Schaffner says, “Because of the advantage Democrats hold in this state, Republicans must dominate the independent vote to win. Brown’s 18-point edge among Independents is impressive and similar to what Republican gubernatorial candidate Charlie Baker enjoyed in 2010, but that edge was not large enough to push Baker to victory.”
Brown’s support is higher by 6 points among those making more than $100,000 (42 percent for Warren vs. 48 percent for Brown). Warren’s candidacy appears to resonate strongly among lower and middle class voters. Respondents earning $40,000-$100,000 support Warren by 11 points (48 percent to 37 percent), while those making less than $40,000 support her by of 15 points (42 percent to 27 percent).
La Raja says, “Warren’s populist campaign is clearly winning her points among the working and middle class. But it is not clear that outrage against Wall Street will win the day in a state that relies heavily on the financial industry.”
Warren’s chief strengths are among women, middle-to-low income residents and young voters, the poll finds. Women favor Warren over Brown by 15 points (46 percent to 31 percent), while Brown holds the edge among men by 6 points (40 percent for Warren compared to 46 percent for Brown). A large number of women, 20 percent, remain undecided, while only 9 percent of men have not made up their minds.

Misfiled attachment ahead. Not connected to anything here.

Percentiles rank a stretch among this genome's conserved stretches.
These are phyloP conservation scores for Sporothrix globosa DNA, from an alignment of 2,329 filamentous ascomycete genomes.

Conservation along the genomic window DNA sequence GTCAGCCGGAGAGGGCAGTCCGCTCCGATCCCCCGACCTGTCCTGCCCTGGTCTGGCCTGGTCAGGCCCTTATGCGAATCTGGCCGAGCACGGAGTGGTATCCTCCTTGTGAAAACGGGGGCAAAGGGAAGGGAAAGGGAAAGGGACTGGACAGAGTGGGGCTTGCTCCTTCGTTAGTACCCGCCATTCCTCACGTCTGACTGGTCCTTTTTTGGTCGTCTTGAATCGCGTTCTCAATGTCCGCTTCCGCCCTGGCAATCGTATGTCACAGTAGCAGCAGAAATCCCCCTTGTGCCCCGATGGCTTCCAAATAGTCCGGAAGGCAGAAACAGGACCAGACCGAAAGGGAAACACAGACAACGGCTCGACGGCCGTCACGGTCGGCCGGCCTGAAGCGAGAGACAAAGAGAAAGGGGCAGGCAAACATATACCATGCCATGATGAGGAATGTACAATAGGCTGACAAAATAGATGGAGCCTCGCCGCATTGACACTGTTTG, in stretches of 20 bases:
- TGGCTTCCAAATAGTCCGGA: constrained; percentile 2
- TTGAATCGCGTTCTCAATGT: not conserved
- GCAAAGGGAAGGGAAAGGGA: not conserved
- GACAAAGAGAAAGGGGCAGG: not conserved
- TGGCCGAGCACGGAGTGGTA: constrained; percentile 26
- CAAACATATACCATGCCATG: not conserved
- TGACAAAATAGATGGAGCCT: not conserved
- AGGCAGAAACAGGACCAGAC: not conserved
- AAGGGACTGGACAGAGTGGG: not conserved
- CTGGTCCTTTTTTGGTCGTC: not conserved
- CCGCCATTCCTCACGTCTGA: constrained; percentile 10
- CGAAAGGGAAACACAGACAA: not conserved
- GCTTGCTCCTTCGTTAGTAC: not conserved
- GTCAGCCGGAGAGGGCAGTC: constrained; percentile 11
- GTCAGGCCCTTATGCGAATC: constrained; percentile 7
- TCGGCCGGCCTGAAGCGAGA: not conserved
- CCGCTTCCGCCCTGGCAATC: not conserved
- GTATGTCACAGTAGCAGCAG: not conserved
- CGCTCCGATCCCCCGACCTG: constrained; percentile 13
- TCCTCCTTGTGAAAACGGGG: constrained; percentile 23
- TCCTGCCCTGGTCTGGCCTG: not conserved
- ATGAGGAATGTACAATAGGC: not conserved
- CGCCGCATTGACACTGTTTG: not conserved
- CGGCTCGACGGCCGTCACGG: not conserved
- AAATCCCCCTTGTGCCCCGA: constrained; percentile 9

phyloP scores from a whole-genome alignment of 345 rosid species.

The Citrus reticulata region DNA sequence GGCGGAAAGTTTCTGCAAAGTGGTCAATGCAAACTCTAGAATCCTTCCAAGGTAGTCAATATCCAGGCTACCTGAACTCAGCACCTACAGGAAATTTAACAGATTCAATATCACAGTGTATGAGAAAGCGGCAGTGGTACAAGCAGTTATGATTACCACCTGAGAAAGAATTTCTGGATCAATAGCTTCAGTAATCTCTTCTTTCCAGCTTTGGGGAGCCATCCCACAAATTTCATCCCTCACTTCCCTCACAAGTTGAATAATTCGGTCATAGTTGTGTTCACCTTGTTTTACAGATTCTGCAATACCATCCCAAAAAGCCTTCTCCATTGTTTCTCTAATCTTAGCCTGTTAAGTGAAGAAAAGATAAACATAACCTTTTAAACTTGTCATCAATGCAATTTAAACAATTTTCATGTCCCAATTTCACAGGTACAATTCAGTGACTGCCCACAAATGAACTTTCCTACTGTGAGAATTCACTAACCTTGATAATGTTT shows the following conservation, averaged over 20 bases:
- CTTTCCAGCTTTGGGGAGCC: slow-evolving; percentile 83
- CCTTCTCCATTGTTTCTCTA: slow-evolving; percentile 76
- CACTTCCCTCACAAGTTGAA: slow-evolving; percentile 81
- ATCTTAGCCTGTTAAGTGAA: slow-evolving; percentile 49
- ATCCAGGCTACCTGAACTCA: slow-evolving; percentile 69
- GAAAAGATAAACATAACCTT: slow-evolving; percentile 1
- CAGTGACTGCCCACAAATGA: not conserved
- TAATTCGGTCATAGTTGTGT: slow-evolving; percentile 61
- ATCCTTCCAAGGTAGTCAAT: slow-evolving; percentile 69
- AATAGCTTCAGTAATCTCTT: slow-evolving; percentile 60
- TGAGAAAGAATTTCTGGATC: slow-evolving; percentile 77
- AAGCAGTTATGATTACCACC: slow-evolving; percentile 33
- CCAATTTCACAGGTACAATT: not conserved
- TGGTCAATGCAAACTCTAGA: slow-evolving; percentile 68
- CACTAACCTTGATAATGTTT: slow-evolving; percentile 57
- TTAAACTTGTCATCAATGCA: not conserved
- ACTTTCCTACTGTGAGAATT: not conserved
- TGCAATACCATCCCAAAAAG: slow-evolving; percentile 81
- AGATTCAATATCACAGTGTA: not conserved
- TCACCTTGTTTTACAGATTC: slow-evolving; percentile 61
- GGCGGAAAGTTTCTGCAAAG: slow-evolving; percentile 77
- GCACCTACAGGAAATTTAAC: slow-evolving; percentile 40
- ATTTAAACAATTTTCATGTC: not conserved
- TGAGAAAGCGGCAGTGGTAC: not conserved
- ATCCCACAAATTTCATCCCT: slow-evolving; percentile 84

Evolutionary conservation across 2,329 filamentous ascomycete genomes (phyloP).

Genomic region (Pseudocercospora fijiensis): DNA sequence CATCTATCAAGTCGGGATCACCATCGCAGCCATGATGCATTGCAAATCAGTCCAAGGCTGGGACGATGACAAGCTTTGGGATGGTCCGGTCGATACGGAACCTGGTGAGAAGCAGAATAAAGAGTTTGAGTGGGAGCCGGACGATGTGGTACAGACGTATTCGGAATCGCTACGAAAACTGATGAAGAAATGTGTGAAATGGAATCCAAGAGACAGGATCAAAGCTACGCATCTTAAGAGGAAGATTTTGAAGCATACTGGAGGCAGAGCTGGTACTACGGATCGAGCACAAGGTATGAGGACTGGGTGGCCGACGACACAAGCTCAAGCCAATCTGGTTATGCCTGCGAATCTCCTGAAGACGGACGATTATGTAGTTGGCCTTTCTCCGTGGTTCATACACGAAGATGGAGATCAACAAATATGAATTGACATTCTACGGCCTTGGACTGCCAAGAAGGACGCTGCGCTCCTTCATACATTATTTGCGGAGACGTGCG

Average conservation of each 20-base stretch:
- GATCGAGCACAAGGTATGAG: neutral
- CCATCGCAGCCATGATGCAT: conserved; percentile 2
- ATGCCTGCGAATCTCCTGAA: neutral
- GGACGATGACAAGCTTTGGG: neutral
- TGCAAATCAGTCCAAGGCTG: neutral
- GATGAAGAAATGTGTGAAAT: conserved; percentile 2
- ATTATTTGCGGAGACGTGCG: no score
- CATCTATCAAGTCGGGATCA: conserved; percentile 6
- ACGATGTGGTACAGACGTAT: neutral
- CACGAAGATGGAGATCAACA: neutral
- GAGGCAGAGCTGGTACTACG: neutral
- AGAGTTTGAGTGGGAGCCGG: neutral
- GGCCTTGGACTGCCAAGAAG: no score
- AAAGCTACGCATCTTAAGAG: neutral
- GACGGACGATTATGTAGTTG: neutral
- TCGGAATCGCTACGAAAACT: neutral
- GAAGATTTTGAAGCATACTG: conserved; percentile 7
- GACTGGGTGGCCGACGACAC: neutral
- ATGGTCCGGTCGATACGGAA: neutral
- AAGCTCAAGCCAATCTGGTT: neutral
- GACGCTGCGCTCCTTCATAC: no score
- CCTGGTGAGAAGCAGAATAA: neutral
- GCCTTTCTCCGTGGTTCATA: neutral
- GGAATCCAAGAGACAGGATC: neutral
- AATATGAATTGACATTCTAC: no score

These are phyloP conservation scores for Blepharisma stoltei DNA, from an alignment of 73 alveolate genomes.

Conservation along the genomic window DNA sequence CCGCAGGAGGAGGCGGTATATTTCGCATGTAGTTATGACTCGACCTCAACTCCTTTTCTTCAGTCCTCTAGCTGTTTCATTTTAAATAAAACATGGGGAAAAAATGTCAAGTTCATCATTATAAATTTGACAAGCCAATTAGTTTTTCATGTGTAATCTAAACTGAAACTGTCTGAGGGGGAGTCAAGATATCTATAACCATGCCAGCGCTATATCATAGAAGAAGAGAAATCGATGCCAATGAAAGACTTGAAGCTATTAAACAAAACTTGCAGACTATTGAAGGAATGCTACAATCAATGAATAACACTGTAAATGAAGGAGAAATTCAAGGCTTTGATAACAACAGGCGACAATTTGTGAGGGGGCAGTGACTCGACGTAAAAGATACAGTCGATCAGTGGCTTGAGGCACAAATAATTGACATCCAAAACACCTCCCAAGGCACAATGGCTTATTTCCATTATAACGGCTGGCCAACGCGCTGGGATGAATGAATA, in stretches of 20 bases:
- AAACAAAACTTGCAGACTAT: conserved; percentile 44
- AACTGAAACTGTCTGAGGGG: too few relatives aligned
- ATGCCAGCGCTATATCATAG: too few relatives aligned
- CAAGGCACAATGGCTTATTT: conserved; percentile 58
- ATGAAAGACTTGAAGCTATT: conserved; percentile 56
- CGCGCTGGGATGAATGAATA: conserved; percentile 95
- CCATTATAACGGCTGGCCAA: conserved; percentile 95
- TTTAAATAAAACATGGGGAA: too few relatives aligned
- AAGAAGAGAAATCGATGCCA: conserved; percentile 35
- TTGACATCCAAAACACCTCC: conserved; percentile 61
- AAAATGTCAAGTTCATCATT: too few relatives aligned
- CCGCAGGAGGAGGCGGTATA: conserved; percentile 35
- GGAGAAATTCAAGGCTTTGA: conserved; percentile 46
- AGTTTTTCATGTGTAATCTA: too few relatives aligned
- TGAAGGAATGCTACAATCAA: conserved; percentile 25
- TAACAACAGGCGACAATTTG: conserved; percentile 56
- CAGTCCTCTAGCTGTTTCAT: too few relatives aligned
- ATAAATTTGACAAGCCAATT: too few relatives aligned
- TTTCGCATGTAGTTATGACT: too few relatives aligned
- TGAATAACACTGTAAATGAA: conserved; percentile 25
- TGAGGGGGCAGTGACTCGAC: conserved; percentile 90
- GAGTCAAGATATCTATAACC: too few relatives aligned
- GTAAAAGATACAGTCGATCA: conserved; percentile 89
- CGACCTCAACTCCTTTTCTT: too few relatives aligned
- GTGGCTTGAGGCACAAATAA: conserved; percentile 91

While this is a strong showing for Warren, the survey does suggest some potential areas of weakness for her candidacy. When asked to describe the candidates in a single word, two of the three most common words used to describe Warren were “liberal” and “socialist” while the most common word used to describe Senator Brown was “moderate.”
Schaffner says, “If Brown can solidify his position as the moderate in this race while painting Warren as too liberal, he has a good chance of winning re-election.”
Brown gained office by winning a special election two years against Martha Coakley, the Massachusetts Attorney General. Among voters who voted in that election, the ground has shifted somewhat toward the presumptive Democratic nominee. Twelve percent of voters who voted for Brown said they would vote for Warren or someone else in 2012, while only 4 percent of those who voted for Coakley said they would vote for Brown or someone else.